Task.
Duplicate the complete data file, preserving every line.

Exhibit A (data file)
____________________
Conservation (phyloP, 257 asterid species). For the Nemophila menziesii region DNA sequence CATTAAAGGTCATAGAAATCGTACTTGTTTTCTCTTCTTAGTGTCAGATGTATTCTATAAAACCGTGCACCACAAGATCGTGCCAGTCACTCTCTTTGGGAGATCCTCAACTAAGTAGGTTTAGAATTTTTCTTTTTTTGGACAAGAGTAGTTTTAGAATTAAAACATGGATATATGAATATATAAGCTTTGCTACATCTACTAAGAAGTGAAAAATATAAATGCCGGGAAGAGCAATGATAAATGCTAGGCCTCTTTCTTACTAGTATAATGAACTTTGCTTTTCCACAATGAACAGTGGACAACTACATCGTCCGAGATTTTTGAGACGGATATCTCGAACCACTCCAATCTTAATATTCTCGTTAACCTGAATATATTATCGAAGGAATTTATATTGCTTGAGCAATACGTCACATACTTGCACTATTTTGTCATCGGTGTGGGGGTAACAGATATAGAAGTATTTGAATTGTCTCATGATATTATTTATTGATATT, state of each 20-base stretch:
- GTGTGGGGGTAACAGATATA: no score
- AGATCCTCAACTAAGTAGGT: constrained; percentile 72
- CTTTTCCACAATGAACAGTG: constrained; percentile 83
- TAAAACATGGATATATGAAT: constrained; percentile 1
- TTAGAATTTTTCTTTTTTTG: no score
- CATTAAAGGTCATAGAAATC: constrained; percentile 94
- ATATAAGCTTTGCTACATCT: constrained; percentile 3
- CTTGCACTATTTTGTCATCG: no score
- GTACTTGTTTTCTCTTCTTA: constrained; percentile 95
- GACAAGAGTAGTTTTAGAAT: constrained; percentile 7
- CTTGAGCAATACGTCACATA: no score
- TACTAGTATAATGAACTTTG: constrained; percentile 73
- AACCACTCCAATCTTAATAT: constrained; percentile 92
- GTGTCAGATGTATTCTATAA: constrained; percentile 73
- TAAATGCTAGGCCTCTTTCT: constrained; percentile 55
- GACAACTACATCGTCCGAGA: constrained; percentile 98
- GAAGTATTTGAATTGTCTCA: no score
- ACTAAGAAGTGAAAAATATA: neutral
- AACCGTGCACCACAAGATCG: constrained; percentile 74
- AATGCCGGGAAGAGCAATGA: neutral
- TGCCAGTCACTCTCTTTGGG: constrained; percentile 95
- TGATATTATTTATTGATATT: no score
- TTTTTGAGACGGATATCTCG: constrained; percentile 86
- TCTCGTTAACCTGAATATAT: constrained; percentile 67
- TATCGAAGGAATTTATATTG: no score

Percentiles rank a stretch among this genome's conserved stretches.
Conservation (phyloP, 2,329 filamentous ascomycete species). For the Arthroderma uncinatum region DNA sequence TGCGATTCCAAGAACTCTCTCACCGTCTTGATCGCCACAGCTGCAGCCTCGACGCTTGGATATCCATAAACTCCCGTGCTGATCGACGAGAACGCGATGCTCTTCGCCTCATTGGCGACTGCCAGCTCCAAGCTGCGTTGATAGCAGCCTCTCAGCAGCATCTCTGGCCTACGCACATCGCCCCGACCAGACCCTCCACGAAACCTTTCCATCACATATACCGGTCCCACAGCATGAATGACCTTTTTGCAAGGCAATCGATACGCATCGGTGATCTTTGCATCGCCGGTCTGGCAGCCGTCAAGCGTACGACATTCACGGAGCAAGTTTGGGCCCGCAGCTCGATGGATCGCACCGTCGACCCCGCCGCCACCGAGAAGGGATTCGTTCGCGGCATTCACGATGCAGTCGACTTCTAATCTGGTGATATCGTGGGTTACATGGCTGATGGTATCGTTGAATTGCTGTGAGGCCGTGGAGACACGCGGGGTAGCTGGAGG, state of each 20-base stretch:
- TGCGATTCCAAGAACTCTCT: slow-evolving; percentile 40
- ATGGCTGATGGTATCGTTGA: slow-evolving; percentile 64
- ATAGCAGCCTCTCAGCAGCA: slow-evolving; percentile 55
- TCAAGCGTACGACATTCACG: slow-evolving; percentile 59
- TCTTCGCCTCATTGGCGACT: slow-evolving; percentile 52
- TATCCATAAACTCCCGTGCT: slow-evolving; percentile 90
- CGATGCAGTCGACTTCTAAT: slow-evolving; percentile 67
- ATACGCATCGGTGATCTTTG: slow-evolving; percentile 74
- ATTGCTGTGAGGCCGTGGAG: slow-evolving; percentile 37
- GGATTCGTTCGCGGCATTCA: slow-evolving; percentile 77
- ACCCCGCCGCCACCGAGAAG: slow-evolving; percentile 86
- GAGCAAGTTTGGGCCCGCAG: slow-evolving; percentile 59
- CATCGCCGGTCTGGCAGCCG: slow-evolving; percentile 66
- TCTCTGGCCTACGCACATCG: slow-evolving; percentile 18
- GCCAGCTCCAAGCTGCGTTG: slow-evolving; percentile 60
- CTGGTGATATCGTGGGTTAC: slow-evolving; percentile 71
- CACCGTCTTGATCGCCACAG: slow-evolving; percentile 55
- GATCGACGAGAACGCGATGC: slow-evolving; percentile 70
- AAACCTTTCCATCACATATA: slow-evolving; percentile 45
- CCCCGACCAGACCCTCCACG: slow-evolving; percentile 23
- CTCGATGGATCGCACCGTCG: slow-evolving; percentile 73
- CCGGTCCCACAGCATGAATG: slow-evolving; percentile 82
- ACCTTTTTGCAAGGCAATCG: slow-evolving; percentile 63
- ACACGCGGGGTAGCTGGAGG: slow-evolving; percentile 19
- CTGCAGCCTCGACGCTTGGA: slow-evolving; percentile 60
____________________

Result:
Conservation (phyloP, 257 asterid species). For the Nemophila menziesii region DNA sequence CATTAAAGGTCATAGAAATCGTACTTGTTTTCTCTTCTTAGTGTCAGATGTATTCTATAAAACCGTGCACCACAAGATCGTGCCAGTCACTCTCTTTGGGAGATCCTCAACTAAGTAGGTTTAGAATTTTTCTTTTTTTGGACAAGAGTAGTTTTAGAATTAAAACATGGATATATGAATATATAAGCTTTGCTACATCTACTAAGAAGTGAAAAATATAAATGCCGGGAAGAGCAATGATAAATGCTAGGCCTCTTTCTTACTAGTATAATGAACTTTGCTTTTCCACAATGAACAGTGGACAACTACATCGTCCGAGATTTTTGAGACGGATATCTCGAACCACTCCAATCTTAATATTCTCGTTAACCTGAATATATTATCGAAGGAATTTATATTGCTTGAGCAATACGTCACATACTTGCACTATTTTGTCATCGGTGTGGGGGTAACAGATATAGAAGTATTTGAATTGTCTCATGATATTATTTATTGATATT, state of each 20-base stretch:
- GTGTGGGGGTAACAGATATA: no score
- AGATCCTCAACTAAGTAGGT: constrained; percentile 72
- CTTTTCCACAATGAACAGTG: constrained; percentile 83
- TAAAACATGGATATATGAAT: constrained; percentile 1
- TTAGAATTTTTCTTTTTTTG: no score
- CATTAAAGGTCATAGAAATC: constrained; percentile 94
- ATATAAGCTTTGCTACATCT: constrained; percentile 3
- CTTGCACTATTTTGTCATCG: no score
- GTACTTGTTTTCTCTTCTTA: constrained; percentile 95
- GACAAGAGTAGTTTTAGAAT: constrained; percentile 7
- CTTGAGCAATACGTCACATA: no score
- TACTAGTATAATGAACTTTG: constrained; percentile 73
- AACCACTCCAATCTTAATAT: constrained; percentile 92
- GTGTCAGATGTATTCTATAA: constrained; percentile 73
- TAAATGCTAGGCCTCTTTCT: constrained; percentile 55
- GACAACTACATCGTCCGAGA: constrained; percentile 98
- GAAGTATTTGAATTGTCTCA: no score
- ACTAAGAAGTGAAAAATATA: neutral
- AACCGTGCACCACAAGATCG: constrained; percentile 74
- AATGCCGGGAAGAGCAATGA: neutral
- TGCCAGTCACTCTCTTTGGG: constrained; percentile 95
- TGATATTATTTATTGATATT: no score
- TTTTTGAGACGGATATCTCG: constrained; percentile 86
- TCTCGTTAACCTGAATATAT: constrained; percentile 67
- TATCGAAGGAATTTATATTG: no score

Percentiles rank a stretch among this genome's conserved stretches.
Conservation (phyloP, 2,329 filamentous ascomycete species). For the Arthroderma uncinatum region DNA sequence TGCGATTCCAAGAACTCTCTCACCGTCTTGATCGCCACAGCTGCAGCCTCGACGCTTGGATATCCATAAACTCCCGTGCTGATCGACGAGAACGCGATGCTCTTCGCCTCATTGGCGACTGCCAGCTCCAAGCTGCGTTGATAGCAGCCTCTCAGCAGCATCTCTGGCCTACGCACATCGCCCCGACCAGACCCTCCACGAAACCTTTCCATCACATATACCGGTCCCACAGCATGAATGACCTTTTTGCAAGGCAATCGATACGCATCGGTGATCTTTGCATCGCCGGTCTGGCAGCCGTCAAGCGTACGACATTCACGGAGCAAGTTTGGGCCCGCAGCTCGATGGATCGCACCGTCGACCCCGCCGCCACCGAGAAGGGATTCGTTCGCGGCATTCACGATGCAGTCGACTTCTAATCTGGTGATATCGTGGGTTACATGGCTGATGGTATCGTTGAATTGCTGTGAGGCCGTGGAGACACGCGGGGTAGCTGGAGG, state of each 20-base stretch:
- TGCGATTCCAAGAACTCTCT: slow-evolving; percentile 40
- ATGGCTGATGGTATCGTTGA: slow-evolving; percentile 64
- ATAGCAGCCTCTCAGCAGCA: slow-evolving; percentile 55
- TCAAGCGTACGACATTCACG: slow-evolving; percentile 59
- TCTTCGCCTCATTGGCGACT: slow-evolving; percentile 52
- TATCCATAAACTCCCGTGCT: slow-evolving; percentile 90
- CGATGCAGTCGACTTCTAAT: slow-evolving; percentile 67
- ATACGCATCGGTGATCTTTG: slow-evolving; percentile 74
- ATTGCTGTGAGGCCGTGGAG: slow-evolving; percentile 37
- GGATTCGTTCGCGGCATTCA: slow-evolving; percentile 77
- ACCCCGCCGCCACCGAGAAG: slow-evolving; percentile 86
- GAGCAAGTTTGGGCCCGCAG: slow-evolving; percentile 59
- CATCGCCGGTCTGGCAGCCG: slow-evolving; percentile 66
- TCTCTGGCCTACGCACATCG: slow-evolving; percentile 18
- GCCAGCTCCAAGCTGCGTTG: slow-evolving; percentile 60
- CTGGTGATATCGTGGGTTAC: slow-evolving; percentile 71
- CACCGTCTTGATCGCCACAG: slow-evolving; percentile 55
- GATCGACGAGAACGCGATGC: slow-evolving; percentile 70
- AAACCTTTCCATCACATATA: slow-evolving; percentile 45
- CCCCGACCAGACCCTCCACG: slow-evolving; percentile 23
- CTCGATGGATCGCACCGTCG: slow-evolving; percentile 73
- CCGGTCCCACAGCATGAATG: slow-evolving; percentile 82
- ACCTTTTTGCAAGGCAATCG: slow-evolving; percentile 63
- ACACGCGGGGTAGCTGGAGG: slow-evolving; percentile 19
- CTGCAGCCTCGACGCTTGGA: slow-evolving; percentile 60